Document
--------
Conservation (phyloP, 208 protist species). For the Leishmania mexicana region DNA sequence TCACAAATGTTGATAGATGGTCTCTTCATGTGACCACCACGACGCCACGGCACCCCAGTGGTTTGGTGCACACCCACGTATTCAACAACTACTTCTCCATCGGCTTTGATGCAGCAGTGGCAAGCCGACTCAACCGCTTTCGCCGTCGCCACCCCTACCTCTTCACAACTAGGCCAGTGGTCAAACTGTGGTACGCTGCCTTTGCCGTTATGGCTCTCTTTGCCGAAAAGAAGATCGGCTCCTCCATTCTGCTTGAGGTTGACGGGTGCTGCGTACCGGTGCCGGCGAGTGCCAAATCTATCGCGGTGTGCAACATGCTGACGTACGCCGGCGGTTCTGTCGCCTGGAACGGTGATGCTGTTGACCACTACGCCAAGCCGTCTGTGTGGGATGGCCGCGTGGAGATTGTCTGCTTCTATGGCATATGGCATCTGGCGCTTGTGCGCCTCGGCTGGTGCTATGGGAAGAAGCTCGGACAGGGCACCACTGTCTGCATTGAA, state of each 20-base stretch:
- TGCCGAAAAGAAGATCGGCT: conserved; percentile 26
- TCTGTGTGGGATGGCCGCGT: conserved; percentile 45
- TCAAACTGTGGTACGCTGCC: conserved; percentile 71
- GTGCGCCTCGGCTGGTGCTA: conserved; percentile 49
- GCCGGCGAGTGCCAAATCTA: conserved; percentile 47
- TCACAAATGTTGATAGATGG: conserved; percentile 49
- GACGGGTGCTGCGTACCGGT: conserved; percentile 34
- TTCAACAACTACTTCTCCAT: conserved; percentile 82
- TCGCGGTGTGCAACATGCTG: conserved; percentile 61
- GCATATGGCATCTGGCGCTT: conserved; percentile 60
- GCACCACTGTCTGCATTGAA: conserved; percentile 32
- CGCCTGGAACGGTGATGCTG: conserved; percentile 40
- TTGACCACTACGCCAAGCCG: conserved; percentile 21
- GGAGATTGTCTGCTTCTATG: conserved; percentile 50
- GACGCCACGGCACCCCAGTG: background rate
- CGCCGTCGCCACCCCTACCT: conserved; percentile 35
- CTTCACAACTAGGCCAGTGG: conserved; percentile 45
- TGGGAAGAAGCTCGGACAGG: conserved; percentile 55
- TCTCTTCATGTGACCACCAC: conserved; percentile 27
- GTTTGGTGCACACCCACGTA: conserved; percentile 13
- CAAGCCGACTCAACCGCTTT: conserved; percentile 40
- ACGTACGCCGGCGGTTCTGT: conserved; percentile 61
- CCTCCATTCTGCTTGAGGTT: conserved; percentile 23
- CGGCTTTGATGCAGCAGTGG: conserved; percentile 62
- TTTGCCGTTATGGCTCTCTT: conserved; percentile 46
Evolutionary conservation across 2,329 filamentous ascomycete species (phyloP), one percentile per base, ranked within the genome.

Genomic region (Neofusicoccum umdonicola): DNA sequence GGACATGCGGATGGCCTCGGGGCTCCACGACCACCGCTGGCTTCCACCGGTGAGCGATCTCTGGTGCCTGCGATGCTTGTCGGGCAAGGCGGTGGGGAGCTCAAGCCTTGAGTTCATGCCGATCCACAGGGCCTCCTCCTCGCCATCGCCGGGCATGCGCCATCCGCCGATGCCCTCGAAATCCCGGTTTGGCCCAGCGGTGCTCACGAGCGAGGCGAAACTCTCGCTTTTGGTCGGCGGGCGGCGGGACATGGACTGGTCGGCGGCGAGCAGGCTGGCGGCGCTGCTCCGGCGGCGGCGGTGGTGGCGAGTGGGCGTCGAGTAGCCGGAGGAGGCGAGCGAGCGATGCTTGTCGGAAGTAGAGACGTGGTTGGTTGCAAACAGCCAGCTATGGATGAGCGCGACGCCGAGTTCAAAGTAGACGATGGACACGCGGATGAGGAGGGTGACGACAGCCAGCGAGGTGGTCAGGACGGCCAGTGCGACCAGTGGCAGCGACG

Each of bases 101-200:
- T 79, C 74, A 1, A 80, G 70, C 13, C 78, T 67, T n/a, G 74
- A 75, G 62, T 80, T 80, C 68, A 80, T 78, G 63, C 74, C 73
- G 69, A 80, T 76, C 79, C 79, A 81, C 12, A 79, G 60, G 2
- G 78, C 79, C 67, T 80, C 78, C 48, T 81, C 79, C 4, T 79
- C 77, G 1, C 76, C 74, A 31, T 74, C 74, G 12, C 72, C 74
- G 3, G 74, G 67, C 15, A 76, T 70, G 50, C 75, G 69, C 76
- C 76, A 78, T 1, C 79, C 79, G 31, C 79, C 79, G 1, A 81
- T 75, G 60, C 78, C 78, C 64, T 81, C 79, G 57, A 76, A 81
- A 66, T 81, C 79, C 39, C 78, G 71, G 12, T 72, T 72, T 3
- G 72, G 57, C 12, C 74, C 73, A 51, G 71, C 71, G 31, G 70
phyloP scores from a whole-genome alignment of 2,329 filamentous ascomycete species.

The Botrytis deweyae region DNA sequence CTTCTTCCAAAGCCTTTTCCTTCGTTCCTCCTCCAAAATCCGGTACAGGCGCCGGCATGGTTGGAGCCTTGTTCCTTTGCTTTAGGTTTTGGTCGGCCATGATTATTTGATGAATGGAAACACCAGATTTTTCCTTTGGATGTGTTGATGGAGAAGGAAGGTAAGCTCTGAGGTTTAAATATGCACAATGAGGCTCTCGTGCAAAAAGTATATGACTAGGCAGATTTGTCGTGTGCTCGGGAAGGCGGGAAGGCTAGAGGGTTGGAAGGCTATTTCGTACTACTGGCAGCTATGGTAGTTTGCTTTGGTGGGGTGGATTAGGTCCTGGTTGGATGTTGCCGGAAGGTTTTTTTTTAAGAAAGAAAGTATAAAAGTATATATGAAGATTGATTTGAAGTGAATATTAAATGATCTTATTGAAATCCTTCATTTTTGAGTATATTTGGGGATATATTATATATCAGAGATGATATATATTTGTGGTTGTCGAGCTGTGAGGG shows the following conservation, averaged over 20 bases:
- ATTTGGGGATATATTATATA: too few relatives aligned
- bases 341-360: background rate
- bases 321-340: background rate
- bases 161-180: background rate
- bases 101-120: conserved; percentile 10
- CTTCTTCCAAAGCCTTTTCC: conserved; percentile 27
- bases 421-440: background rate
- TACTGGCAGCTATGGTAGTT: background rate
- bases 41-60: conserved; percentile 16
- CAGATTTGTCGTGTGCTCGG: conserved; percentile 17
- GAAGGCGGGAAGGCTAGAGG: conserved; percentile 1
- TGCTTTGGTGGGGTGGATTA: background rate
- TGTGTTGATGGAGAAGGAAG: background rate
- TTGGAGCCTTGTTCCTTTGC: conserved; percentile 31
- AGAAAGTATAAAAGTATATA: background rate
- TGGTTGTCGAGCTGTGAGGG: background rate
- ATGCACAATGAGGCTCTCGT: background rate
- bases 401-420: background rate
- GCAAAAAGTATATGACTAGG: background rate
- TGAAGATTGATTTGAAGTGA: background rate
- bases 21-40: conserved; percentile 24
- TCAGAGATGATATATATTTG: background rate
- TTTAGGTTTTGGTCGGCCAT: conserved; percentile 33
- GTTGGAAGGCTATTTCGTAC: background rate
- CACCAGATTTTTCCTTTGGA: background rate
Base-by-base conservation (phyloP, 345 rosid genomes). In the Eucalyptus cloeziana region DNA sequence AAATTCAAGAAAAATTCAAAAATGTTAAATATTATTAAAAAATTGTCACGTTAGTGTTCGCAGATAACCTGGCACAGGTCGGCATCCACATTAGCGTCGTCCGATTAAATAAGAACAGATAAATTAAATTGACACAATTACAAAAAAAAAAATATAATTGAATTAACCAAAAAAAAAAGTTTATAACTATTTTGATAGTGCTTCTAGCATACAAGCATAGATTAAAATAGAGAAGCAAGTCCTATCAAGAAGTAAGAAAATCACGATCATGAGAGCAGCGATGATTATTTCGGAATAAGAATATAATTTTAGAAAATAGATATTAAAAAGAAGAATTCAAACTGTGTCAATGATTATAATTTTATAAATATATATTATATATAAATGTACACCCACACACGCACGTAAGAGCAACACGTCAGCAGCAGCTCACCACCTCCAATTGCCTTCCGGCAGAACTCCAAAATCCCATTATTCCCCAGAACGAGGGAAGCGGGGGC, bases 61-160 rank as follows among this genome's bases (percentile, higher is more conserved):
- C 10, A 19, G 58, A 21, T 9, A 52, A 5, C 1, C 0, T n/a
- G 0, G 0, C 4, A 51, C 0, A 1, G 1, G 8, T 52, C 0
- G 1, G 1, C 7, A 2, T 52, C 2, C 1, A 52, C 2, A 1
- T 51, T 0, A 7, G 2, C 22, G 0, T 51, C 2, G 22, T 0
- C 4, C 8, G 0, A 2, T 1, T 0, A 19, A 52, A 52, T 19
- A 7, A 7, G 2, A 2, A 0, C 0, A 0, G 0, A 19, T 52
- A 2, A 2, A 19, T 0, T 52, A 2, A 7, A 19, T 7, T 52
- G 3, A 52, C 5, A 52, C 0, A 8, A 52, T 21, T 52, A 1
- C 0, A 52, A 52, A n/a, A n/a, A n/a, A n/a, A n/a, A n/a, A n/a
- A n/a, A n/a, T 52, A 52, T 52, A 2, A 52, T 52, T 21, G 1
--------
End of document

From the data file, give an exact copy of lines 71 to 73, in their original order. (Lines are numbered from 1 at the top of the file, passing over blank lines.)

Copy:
- T 51, T 0, A 7, G 2, C 22, G 0, T 51, C 2, G 22, T 0
- C 4, C 8, G 0, A 2, T 1, T 0, A 19, A 52, A 52, T 19
- A 7, A 7, G 2, A 2, A 0, C 0, A 0, G 0, A 19, T 52